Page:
“Could probably give you an extra ten minutes’ sleep every morning,” he winked at C as he climbed the stairs toward his apartment.

Huh. I mentioned it to M, who dismissed it at first, and then, a day or two later, gave it a try. Sure enough, it gives ALL of us another ten minutes of sleep every morning. It is far more direct than the long walk to the U-Bahn that takes you east instead of west.

So, to the M46 it was. A few minutes later, the yellow double-decker bus came rumbling toward us through the rain, and C and I hopped on and ducked up the stairs to the front row of windows above the driver. Six stops later, we got off under the bridge at Schöneberg and climbed the stairs to the S-Bahn platform. Five minutes till the next train. The platform was filling up with all sort of people; students around C’s age with heavy backpacks, standing alone; university students reading articles to prepare for class; workers in their black tights and hats, their noses buried in iPhones, or staring out past the tracks.

“Let’s move,” C said, nudging me away from a man smoking a few feet behind us. As we stood and waited, C put her head on my shoulder, seeking warmth against the cold outside air. The train came right on time, making its signature sound as if it floated along the humming tracks, releasing a quick screech of the brakes as it stopped. The doors hissed open and we found places to lean against the inner doors, packed in with dozens of others. It was crowded but not terribly so. After a few stops two seats opened up and we were glad to sit. It was anonymous yet comforting to see all these other people commuting to their own destinations, everyone with a purpose, riding the train together.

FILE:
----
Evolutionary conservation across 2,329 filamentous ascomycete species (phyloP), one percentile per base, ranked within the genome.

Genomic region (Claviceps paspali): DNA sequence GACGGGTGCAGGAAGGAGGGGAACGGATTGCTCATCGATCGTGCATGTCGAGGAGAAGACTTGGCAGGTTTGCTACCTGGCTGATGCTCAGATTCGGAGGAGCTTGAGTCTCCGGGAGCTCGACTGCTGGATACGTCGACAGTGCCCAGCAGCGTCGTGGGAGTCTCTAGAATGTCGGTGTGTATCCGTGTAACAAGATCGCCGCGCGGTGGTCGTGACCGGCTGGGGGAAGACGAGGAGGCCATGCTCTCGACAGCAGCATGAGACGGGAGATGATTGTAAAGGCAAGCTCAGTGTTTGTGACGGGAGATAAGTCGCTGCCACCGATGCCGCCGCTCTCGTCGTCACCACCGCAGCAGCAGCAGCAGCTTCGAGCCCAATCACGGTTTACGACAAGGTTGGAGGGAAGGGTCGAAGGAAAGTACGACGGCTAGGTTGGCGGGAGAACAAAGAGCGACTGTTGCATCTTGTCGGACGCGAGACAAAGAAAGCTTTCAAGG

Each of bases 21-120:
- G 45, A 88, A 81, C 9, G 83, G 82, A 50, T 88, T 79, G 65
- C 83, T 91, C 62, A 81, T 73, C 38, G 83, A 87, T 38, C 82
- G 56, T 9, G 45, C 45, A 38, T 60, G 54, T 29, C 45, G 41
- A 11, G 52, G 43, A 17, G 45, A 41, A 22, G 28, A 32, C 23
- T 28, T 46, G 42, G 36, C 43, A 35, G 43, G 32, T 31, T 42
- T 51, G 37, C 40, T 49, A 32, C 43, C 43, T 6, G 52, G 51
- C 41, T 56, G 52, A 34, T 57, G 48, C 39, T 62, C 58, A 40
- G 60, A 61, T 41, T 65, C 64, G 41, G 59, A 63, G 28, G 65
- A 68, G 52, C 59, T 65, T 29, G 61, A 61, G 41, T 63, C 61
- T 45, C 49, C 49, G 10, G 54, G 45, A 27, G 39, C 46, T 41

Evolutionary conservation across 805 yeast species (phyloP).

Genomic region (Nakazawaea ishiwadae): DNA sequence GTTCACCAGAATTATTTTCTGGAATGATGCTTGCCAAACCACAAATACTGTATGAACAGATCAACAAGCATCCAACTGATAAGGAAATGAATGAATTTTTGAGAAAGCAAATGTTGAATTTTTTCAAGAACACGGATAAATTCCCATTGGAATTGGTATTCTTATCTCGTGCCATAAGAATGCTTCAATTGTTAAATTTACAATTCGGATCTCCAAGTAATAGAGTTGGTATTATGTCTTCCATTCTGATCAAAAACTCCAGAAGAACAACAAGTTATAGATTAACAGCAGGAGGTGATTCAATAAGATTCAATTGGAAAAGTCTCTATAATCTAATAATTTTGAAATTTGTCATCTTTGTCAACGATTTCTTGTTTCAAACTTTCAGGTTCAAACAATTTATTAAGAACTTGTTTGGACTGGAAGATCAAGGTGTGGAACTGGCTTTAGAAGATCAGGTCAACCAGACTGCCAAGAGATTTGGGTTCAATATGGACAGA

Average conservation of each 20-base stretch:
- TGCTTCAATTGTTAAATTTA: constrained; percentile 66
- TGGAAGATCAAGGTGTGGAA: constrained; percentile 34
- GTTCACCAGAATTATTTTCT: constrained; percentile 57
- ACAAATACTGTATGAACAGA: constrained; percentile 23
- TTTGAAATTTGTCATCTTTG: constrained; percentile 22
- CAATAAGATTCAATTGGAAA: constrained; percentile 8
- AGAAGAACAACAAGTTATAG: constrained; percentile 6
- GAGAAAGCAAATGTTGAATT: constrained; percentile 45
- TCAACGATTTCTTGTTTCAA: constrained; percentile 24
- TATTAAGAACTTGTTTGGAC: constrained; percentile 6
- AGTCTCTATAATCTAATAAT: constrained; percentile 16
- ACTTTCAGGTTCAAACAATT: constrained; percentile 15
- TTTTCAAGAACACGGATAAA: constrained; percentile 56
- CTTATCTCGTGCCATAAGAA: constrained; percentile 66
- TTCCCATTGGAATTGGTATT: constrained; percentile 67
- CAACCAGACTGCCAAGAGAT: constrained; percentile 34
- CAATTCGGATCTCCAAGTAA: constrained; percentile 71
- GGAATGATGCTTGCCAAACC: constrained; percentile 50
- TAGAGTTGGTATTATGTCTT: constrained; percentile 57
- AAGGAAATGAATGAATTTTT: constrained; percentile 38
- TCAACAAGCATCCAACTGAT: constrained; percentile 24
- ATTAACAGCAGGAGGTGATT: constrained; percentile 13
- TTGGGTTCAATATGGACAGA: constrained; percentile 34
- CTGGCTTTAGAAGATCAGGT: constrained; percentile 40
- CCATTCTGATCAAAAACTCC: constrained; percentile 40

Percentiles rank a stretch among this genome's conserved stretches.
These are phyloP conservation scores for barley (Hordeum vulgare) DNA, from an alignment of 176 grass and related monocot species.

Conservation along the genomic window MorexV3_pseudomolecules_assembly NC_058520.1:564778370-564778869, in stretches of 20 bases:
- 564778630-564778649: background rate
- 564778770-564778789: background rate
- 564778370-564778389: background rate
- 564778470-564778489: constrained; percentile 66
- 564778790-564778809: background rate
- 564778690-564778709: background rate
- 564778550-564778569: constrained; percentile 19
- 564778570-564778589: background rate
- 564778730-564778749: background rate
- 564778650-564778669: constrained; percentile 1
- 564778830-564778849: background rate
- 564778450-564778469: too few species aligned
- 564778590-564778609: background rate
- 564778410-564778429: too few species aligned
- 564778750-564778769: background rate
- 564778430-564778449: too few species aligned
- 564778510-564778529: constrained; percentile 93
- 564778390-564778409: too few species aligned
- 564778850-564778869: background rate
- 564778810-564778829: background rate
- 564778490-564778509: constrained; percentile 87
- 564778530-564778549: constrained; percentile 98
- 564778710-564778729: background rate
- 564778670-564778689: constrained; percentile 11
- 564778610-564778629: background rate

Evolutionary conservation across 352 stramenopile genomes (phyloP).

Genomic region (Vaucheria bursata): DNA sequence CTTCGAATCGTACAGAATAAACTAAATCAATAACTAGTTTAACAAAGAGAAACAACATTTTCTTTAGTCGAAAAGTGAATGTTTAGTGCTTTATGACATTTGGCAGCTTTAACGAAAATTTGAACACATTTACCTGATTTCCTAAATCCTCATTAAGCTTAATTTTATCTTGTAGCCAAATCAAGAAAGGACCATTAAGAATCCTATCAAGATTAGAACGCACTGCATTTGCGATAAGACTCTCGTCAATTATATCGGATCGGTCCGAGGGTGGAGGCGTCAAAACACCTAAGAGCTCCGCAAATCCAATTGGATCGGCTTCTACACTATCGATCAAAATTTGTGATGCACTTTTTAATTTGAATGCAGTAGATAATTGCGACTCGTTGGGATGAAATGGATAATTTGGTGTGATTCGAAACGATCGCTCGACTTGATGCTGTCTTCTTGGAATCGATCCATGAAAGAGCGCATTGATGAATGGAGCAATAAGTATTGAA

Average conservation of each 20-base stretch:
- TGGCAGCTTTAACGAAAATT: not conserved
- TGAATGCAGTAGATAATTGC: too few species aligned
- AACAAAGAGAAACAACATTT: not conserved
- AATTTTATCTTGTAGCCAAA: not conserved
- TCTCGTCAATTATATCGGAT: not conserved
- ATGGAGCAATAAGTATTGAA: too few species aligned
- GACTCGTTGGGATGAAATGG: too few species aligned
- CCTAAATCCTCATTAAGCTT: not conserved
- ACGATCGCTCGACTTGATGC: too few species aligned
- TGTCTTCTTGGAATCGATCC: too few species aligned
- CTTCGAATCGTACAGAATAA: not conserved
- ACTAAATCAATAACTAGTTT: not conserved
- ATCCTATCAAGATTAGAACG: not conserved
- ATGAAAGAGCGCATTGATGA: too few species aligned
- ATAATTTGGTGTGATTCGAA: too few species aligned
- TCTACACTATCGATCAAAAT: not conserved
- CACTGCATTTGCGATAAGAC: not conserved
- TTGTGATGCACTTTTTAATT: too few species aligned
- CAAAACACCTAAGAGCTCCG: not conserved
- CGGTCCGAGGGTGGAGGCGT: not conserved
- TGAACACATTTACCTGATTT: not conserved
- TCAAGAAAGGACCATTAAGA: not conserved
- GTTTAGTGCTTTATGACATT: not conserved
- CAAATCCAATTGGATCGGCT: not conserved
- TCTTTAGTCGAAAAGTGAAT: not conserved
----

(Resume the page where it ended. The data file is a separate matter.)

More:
We disembarked at Zehlendorf, where most of the other commuters got off as well. In a mass we descended the stairs, with just a thin line of commuters fighting the tide to reach the platform above.

From the station it’s three long blocks through the town center to the American school. I held the umbrella over both of us, and C took my hand and held it the whole way.

There’s really nothing more lovely than having your daughter, nearly as tall as yourself, on the cusp of adulthood but not quite, take your hand and hold it close for three blocks as you walk side by side under a shared umbrella. She wasn’t resisting going to school; she wasn’t afraid to ride the bus or train alone. She just wanted me or her dad beside her, holding her hand. Driving her to school would not likely have fostered such contact, such closeness.

We made it through the gates of the school just as a nearby church tower tolled eight o’clock.

C looked up at me. “I don’t want to be late,” she said, and so we parted, and she dashed through the courtyard to the front doors as I turned to make the trek home, the church bells still ringing, filled with a sense of mission accomplished. I was glad to have had this time together, warmed by it, but I could feel a quickness in my step that I recognized as an eagerness to reach the station where I could pull out my book and read for the whole anonymous, crowded, quiet trip home.